JOINT BASE ELMENDORF-RICHARDSON, Alaska -- The 673d Logistics Readiness Squadron (LRS) fuels team’s C.B. hose was named one of two Pacific Air Forces Spark Tank nominees to compete in the 2020 Air Force Spark Tank.
The C.B. hose, short for Cox-Bernier hose, is designed to alleviate complications when defueling fighter jets’ external fuel tanks.
U.S. Air Force Tech. Sgt. Michael Cox, 673d LRS noncommissioned officer in charge of fuels training, and U.S. Air Force Senior Airman Jeffrey Bernier, 673d LRS fuels service center controller, both assigned to Fuels Management Flight, are the genesis of the innovative hose.
For certain missions, fighter jets, like the F-22 Raptors at Joint Base Elmendorf-Richardson, Alaska, are fitted with two external fuel tanks, one under each wing. When a jet completes its mission, the external fuel tanks need to be emptied before they’re removed. In order to defuel the external fuel tanks, a flexible rubber hose is fed into an opening on top of the tank, and the fuel is siphoned out.
One of the problems is the hose doesn’t stay at the bottom of the tank - it curls like a pigtail inside the tank, Cox said. As fuel is siphoned out, the fuel level drops. If the hose isn’t sitting at the bottom of the tank, it sucks in air. Then, the air inside the hose needs to be pushed out before more fuel can be siphoned in, and the hose adjusted so the end of the hose is below the fuel level to continue to suck up fuel rather than air.
The opening on the top of the fuel tank where the rubber hose is inserted isn’t much larger than the hose itself, so the person adjusting the hose can’t see much of what’s happening inside the tank, said U.S. Air Force Master Sgt. William Charleton, 3rd Maintenance Squadron noncommissioned officer in charge of aircraft fuel systems repair. Currently, defueling the external fuel tanks under fighter jets’ wings takes anywhere from 45 minutes to three hours per tank, and sometimes more than six.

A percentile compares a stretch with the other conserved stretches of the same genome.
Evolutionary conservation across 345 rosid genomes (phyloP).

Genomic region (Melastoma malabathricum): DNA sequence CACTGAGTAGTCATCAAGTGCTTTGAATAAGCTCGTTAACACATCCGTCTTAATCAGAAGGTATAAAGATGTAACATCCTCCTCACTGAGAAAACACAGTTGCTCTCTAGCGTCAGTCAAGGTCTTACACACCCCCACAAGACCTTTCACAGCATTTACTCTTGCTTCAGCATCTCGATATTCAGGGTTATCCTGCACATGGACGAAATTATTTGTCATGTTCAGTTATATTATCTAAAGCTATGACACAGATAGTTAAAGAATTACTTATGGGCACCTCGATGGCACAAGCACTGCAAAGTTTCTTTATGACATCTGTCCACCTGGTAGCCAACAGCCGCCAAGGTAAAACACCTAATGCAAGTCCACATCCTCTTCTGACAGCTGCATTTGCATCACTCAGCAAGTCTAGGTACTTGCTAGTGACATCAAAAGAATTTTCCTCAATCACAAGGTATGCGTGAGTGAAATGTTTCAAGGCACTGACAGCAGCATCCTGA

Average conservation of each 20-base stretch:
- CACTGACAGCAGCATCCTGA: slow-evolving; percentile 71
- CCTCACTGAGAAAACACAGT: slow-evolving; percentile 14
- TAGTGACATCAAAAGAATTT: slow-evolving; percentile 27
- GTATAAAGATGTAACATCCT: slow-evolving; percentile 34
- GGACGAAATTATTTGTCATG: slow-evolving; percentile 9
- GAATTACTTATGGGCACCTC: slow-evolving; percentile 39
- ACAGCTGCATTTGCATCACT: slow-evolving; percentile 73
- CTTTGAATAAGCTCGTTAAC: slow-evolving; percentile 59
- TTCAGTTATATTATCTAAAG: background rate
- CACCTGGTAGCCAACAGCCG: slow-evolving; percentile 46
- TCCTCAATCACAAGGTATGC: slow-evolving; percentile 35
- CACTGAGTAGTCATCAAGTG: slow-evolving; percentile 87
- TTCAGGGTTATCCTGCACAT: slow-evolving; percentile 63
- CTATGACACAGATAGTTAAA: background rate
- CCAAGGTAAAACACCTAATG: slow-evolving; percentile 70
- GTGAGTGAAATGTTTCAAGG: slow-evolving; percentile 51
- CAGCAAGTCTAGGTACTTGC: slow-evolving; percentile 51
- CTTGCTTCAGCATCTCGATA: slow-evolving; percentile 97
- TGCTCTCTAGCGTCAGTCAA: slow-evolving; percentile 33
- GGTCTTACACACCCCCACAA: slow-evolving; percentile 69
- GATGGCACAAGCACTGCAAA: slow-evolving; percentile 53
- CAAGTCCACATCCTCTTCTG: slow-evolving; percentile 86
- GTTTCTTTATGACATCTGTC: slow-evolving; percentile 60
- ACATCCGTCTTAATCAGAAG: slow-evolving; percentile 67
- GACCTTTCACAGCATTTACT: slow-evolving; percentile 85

Last year when Cox and Bernier were defueling an external tank together and wrangling with the usual hose trouble, they started sharing ideas on how to fix it.
“Our main goal in this was to get rid of a major headache and make the quality of life better for everybody else,” Bernier said.
“We threw a couple ideas around and we finally set on just trying to change the fuel hose,” Cox said.
After Cox and Bernier presented their ideas at a staff meeting where they gained support from 673d LRS leadership, they have welcomed insight and input from people in different career fields to develop the C.B. hose prototype.
“We know POL [Petroleum, Oil and Lubricants],” Cox said. “We don’t know too much about metals tech; I don't know too much about fuel cell. It’s been really nice having different perspectives, having people from different jobs, take a look at our idea and say, ‘You guys are doing it this way, but have you thought about doing it this way?’”
Cox and Bernier said with help from Charleton, they are able to view what happens when the unmodified fuel hose is inserted into an external fuel tank and test the C.B. hose prototype.
“We have the side access panels off an external tank, and we can pop off the filler cap and stick in the old hose and view it from the outside looking in and take videos and pictures for the people actually making the hose,” Charleton said. “There are different components inside the tank depending which compartment they’re going in to. We’re able to demonstrate the exact angle and design of what they need to get inside there. We’ve also tested it on the aircraft itself, on the distances between the wing and the tank, to get an idea of how the hose needs to flex, and how much flex it needs.”